Senior U.S., Japanese and South Korean diplomats met in Washington Thursday on efforts to convene new six-party talks on ending the North Korean nuclear program. U.S. delegation chief James Kelly said he was hopeful of a new round soon, but provided no starting date.
The effort to resume the Chinese-sponsored negotiations has been eclipsed somewhat by the North Korean gesture earlier this month allowing private U.S. delegations to visit its secrecy-shrouded nuclear complex at Yongbyon.
In a talk with reporters after the three-way meeting here, Assistant Secretary of State Kelly said he hoped the highly-publicized visits will not distract attention from the business at hand, getting North Korea to return to talks on a verifiable end to its nuclear weapons efforts.
"We hope the DPRK doesn't misjudge these private delegations," he said. "This is interesting but we hope it doesn't distract or delay the process of getting to the serious work among the several countries to get to resolving the nuclear weapons program that North Korea has got."
Mr. Kelly said the Bush administration is "steadfast" in its commitment to a peaceful resolution of the issue, while stressing that the end result must be the "complete, verifiable and irreversible" end to the North Korea program. He said this must include not only the dismantling of weapons but an end to extraction of plutonium and uranium enrichment.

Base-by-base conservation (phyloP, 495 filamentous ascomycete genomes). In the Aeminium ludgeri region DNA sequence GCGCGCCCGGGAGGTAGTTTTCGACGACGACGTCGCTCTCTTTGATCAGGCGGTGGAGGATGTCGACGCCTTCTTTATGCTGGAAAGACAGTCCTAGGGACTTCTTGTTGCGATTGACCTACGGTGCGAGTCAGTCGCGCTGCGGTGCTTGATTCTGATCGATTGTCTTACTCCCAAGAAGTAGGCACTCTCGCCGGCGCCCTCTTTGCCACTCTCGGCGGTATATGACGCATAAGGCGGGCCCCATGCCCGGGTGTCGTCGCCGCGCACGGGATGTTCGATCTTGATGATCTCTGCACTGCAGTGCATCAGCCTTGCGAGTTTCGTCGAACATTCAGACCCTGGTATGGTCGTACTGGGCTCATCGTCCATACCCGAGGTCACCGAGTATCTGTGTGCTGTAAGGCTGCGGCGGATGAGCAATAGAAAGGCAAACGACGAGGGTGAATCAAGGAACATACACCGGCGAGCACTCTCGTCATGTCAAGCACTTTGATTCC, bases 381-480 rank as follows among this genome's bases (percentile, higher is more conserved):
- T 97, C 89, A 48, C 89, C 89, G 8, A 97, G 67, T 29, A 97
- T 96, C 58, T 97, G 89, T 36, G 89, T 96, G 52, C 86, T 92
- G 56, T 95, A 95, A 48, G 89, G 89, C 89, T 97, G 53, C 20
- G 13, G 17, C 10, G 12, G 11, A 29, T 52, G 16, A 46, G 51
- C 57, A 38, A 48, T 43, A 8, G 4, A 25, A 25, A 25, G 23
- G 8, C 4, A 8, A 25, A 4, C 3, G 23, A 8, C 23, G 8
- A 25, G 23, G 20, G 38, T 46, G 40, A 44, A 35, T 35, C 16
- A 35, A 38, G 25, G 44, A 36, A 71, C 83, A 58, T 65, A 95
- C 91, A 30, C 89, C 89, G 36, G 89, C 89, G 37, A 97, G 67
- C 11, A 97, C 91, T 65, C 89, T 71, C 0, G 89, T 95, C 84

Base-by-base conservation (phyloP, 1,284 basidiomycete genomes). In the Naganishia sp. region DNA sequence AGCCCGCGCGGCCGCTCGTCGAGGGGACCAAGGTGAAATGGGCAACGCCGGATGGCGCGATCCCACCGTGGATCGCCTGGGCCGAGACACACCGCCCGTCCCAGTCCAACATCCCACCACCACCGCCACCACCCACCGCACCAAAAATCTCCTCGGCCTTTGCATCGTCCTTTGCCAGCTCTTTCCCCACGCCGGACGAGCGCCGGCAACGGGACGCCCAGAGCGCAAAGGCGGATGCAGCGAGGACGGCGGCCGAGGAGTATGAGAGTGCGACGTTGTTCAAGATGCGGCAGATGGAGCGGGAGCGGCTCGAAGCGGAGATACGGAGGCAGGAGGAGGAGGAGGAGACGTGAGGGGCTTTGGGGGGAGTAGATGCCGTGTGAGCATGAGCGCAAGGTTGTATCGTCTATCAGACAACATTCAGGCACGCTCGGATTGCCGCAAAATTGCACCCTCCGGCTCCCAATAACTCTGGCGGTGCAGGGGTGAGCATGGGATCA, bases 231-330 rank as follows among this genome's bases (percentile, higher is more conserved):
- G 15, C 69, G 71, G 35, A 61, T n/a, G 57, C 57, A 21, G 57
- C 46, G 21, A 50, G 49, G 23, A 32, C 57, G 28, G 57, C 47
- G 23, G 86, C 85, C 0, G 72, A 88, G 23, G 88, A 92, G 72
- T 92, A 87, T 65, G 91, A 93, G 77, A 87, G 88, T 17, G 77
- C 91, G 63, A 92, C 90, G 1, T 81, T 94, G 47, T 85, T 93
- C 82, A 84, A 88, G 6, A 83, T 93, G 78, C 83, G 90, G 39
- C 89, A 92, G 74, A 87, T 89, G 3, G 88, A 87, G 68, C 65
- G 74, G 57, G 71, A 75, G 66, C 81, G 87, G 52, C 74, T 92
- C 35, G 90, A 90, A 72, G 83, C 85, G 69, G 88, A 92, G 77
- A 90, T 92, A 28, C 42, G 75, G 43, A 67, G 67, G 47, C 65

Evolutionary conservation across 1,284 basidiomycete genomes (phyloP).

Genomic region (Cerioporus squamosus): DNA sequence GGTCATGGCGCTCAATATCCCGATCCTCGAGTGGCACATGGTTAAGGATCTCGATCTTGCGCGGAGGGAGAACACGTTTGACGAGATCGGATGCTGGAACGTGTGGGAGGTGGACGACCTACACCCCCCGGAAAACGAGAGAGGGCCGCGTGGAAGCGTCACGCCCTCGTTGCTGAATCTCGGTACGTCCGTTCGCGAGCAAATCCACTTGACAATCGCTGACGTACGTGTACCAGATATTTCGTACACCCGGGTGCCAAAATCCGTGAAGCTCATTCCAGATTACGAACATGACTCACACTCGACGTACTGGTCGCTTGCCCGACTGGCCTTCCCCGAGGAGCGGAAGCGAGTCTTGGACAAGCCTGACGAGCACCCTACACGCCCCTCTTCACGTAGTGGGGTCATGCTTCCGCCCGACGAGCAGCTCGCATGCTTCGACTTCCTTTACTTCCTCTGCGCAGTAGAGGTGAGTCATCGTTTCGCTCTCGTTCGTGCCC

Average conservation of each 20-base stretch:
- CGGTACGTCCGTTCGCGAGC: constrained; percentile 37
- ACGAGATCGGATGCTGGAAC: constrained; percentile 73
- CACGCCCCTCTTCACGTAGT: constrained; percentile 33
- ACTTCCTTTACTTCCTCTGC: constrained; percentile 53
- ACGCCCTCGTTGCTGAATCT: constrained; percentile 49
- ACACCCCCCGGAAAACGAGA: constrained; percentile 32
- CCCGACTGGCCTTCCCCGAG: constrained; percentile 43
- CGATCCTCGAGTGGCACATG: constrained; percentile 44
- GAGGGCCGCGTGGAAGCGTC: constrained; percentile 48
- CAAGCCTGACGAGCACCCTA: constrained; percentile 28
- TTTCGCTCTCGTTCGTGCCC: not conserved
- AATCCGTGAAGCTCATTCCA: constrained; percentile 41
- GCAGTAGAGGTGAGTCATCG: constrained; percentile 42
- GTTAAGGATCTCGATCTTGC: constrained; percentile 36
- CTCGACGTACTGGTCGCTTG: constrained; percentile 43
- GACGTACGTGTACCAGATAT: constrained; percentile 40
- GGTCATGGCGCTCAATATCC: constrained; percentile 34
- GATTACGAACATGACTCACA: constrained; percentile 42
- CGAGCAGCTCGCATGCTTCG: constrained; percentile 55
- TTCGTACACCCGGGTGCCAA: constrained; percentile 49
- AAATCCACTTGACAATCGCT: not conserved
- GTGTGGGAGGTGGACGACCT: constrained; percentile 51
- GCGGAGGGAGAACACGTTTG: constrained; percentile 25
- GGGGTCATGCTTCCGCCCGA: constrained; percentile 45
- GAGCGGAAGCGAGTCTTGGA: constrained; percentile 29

North Korea has in recent days contested the U.S. assertion that it admitted to a covert uranium-enrichment effort during a pivotal visit there by Mr. Kelly in October, 2002. But under questioning, the assistant secretary said he is sure there was no misunderstanding about what he was told.
"I remain convinced by that conversation that a uranium-enrichment program was admitted," he said. "But I knew that before. We weren't asking for such an admission, and it was surprising only in terms of tactics. This is information that we're very strongly convinced about."
Mr. Kelly was joined in the talks in Washington by South Korean Deputy Foreign Minister Lee Soo-Hyuck and Japanese Foreign Ministry Director-General Mitoji Yabunaka, who stressed his government's interest in normalizing relations with, and providing aid to, North Korea once the nuclear issue is settled.
A senior U.S. diplomat said he believes China will be able to talk North Korea into returning to talks, though he advised patience in a diplomatic process he described as "glacial."
The initial round, involving Japan and Russia as well as the United States, China, and North and South Korea ended inconclusively after three days of meetings in Beijing last August.
The United States has said it is willing to join in multi-lateral guarantees for North Korea's security if Pyongyang dismantled its nuclear program.
But the process has been slowed by disagreement over the sequencing of such an arrangement, and the wording of a statement for the next round.